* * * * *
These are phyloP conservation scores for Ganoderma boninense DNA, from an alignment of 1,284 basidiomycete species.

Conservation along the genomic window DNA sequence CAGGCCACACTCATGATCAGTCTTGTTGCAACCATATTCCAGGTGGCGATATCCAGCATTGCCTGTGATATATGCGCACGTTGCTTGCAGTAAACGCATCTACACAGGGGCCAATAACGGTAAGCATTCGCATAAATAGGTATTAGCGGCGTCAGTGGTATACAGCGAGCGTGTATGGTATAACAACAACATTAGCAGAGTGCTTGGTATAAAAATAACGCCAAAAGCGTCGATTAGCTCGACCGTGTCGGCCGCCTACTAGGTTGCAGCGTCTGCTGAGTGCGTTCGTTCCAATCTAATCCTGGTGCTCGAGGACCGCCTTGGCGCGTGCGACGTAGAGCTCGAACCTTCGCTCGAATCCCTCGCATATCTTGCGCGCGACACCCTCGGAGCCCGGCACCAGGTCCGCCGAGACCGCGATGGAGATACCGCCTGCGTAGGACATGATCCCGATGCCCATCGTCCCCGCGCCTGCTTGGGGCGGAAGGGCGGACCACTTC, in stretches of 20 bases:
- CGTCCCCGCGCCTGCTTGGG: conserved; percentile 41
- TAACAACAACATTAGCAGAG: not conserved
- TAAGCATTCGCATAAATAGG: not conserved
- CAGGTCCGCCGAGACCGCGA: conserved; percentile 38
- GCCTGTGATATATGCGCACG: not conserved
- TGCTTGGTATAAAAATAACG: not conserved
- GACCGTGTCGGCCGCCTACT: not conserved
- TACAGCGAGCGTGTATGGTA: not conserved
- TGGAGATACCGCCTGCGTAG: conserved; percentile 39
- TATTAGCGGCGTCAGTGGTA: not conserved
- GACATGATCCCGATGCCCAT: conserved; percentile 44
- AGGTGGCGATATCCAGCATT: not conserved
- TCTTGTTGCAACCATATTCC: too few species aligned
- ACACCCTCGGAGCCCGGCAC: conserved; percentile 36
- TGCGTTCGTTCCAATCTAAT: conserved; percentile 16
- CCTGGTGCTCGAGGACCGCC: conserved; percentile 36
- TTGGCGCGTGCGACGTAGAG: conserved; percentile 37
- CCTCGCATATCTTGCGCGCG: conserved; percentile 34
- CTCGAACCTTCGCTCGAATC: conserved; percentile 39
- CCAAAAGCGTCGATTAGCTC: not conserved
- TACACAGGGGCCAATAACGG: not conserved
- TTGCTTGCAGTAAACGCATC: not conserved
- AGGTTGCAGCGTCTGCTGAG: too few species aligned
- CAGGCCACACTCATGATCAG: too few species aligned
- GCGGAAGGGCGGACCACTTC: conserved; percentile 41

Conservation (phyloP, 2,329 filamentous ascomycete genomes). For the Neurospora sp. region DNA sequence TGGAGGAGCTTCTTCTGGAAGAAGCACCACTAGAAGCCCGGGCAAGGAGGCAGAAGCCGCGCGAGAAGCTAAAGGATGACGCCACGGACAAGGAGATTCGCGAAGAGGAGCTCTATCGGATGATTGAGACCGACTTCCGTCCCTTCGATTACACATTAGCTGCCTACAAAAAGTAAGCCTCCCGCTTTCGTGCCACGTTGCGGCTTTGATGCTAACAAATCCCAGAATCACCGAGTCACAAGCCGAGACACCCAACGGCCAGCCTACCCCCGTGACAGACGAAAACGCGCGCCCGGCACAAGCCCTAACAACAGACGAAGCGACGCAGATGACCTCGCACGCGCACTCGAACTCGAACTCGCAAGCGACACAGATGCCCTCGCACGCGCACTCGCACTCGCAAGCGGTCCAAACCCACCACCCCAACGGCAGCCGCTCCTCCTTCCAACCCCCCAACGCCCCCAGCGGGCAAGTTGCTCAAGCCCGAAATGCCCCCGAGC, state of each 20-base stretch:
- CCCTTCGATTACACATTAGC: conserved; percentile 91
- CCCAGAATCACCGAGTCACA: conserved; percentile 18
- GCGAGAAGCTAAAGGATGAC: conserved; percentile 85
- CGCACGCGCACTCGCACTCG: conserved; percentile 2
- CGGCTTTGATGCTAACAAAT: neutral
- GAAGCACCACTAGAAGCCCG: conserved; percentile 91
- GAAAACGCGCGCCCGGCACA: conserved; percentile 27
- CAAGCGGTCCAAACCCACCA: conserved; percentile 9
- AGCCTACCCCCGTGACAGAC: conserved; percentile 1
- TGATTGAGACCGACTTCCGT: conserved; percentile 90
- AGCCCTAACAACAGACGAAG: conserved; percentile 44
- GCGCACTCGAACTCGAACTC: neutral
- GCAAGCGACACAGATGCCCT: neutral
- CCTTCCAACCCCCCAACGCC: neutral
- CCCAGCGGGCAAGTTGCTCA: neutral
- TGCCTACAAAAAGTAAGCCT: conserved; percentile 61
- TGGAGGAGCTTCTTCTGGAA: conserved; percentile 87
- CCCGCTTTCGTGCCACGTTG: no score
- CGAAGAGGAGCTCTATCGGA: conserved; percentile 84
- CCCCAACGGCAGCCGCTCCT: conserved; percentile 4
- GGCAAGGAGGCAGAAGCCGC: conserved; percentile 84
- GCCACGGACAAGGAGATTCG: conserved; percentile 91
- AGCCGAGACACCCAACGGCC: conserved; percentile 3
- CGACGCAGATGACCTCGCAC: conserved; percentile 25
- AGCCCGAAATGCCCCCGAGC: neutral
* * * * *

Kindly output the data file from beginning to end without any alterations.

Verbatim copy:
These are phyloP conservation scores for Ganoderma boninense DNA, from an alignment of 1,284 basidiomycete species.

Conservation along the genomic window DNA sequence CAGGCCACACTCATGATCAGTCTTGTTGCAACCATATTCCAGGTGGCGATATCCAGCATTGCCTGTGATATATGCGCACGTTGCTTGCAGTAAACGCATCTACACAGGGGCCAATAACGGTAAGCATTCGCATAAATAGGTATTAGCGGCGTCAGTGGTATACAGCGAGCGTGTATGGTATAACAACAACATTAGCAGAGTGCTTGGTATAAAAATAACGCCAAAAGCGTCGATTAGCTCGACCGTGTCGGCCGCCTACTAGGTTGCAGCGTCTGCTGAGTGCGTTCGTTCCAATCTAATCCTGGTGCTCGAGGACCGCCTTGGCGCGTGCGACGTAGAGCTCGAACCTTCGCTCGAATCCCTCGCATATCTTGCGCGCGACACCCTCGGAGCCCGGCACCAGGTCCGCCGAGACCGCGATGGAGATACCGCCTGCGTAGGACATGATCCCGATGCCCATCGTCCCCGCGCCTGCTTGGGGCGGAAGGGCGGACCACTTC, in stretches of 20 bases:
- CGTCCCCGCGCCTGCTTGGG: conserved; percentile 41
- TAACAACAACATTAGCAGAG: not conserved
- TAAGCATTCGCATAAATAGG: not conserved
- CAGGTCCGCCGAGACCGCGA: conserved; percentile 38
- GCCTGTGATATATGCGCACG: not conserved
- TGCTTGGTATAAAAATAACG: not conserved
- GACCGTGTCGGCCGCCTACT: not conserved
- TACAGCGAGCGTGTATGGTA: not conserved
- TGGAGATACCGCCTGCGTAG: conserved; percentile 39
- TATTAGCGGCGTCAGTGGTA: not conserved
- GACATGATCCCGATGCCCAT: conserved; percentile 44
- AGGTGGCGATATCCAGCATT: not conserved
- TCTTGTTGCAACCATATTCC: too few species aligned
- ACACCCTCGGAGCCCGGCAC: conserved; percentile 36
- TGCGTTCGTTCCAATCTAAT: conserved; percentile 16
- CCTGGTGCTCGAGGACCGCC: conserved; percentile 36
- TTGGCGCGTGCGACGTAGAG: conserved; percentile 37
- CCTCGCATATCTTGCGCGCG: conserved; percentile 34
- CTCGAACCTTCGCTCGAATC: conserved; percentile 39
- CCAAAAGCGTCGATTAGCTC: not conserved
- TACACAGGGGCCAATAACGG: not conserved
- TTGCTTGCAGTAAACGCATC: not conserved
- AGGTTGCAGCGTCTGCTGAG: too few species aligned
- CAGGCCACACTCATGATCAG: too few species aligned
- GCGGAAGGGCGGACCACTTC: conserved; percentile 41

Conservation (phyloP, 2,329 filamentous ascomycete genomes). For the Neurospora sp. region DNA sequence TGGAGGAGCTTCTTCTGGAAGAAGCACCACTAGAAGCCCGGGCAAGGAGGCAGAAGCCGCGCGAGAAGCTAAAGGATGACGCCACGGACAAGGAGATTCGCGAAGAGGAGCTCTATCGGATGATTGAGACCGACTTCCGTCCCTTCGATTACACATTAGCTGCCTACAAAAAGTAAGCCTCCCGCTTTCGTGCCACGTTGCGGCTTTGATGCTAACAAATCCCAGAATCACCGAGTCACAAGCCGAGACACCCAACGGCCAGCCTACCCCCGTGACAGACGAAAACGCGCGCCCGGCACAAGCCCTAACAACAGACGAAGCGACGCAGATGACCTCGCACGCGCACTCGAACTCGAACTCGCAAGCGACACAGATGCCCTCGCACGCGCACTCGCACTCGCAAGCGGTCCAAACCCACCACCCCAACGGCAGCCGCTCCTCCTTCCAACCCCCCAACGCCCCCAGCGGGCAAGTTGCTCAAGCCCGAAATGCCCCCGAGC, state of each 20-base stretch:
- CCCTTCGATTACACATTAGC: conserved; percentile 91
- CCCAGAATCACCGAGTCACA: conserved; percentile 18
- GCGAGAAGCTAAAGGATGAC: conserved; percentile 85
- CGCACGCGCACTCGCACTCG: conserved; percentile 2
- CGGCTTTGATGCTAACAAAT: neutral
- GAAGCACCACTAGAAGCCCG: conserved; percentile 91
- GAAAACGCGCGCCCGGCACA: conserved; percentile 27
- CAAGCGGTCCAAACCCACCA: conserved; percentile 9
- AGCCTACCCCCGTGACAGAC: conserved; percentile 1
- TGATTGAGACCGACTTCCGT: conserved; percentile 90
- AGCCCTAACAACAGACGAAG: conserved; percentile 44
- GCGCACTCGAACTCGAACTC: neutral
- GCAAGCGACACAGATGCCCT: neutral
- CCTTCCAACCCCCCAACGCC: neutral
- CCCAGCGGGCAAGTTGCTCA: neutral
- TGCCTACAAAAAGTAAGCCT: conserved; percentile 61
- TGGAGGAGCTTCTTCTGGAA: conserved; percentile 87
- CCCGCTTTCGTGCCACGTTG: no score
- CGAAGAGGAGCTCTATCGGA: conserved; percentile 84
- CCCCAACGGCAGCCGCTCCT: conserved; percentile 4
- GGCAAGGAGGCAGAAGCCGC: conserved; percentile 84
- GCCACGGACAAGGAGATTCG: conserved; percentile 91
- AGCCGAGACACCCAACGGCC: conserved; percentile 3
- CGACGCAGATGACCTCGCAC: conserved; percentile 25
- AGCCCGAAATGCCCCCGAGC: neutral